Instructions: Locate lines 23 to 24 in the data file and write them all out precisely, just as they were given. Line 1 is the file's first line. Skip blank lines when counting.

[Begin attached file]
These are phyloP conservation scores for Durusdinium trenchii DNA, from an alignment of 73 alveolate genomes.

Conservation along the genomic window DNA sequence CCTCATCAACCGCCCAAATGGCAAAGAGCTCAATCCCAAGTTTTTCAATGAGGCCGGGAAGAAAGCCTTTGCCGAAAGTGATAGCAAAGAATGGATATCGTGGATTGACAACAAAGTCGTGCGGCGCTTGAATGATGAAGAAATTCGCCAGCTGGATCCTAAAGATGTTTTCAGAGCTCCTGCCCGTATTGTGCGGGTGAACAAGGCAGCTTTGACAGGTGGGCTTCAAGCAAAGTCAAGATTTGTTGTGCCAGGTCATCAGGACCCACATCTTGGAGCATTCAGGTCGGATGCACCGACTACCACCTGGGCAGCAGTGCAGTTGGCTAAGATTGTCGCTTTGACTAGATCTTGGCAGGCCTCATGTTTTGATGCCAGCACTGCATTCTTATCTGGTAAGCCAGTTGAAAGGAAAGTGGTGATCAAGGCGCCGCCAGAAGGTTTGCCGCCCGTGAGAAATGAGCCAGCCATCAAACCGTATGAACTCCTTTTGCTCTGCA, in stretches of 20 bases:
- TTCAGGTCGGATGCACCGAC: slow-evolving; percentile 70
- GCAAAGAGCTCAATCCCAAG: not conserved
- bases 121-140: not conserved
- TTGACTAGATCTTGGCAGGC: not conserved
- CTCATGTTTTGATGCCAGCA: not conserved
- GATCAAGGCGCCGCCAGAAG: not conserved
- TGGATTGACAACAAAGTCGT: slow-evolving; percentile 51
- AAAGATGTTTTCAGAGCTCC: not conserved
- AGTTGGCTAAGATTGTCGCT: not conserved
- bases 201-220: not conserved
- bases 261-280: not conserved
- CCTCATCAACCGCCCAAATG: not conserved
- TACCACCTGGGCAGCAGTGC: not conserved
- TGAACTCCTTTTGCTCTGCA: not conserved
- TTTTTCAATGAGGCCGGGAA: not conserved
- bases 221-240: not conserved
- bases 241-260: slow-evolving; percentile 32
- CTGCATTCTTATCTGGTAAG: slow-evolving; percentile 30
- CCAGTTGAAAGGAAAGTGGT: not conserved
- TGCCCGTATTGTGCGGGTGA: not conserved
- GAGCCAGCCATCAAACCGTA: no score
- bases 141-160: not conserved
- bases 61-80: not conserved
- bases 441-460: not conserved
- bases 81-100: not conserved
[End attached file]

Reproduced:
- GAGCCAGCCATCAAACCGTA: no score
- bases 141-160: not conserved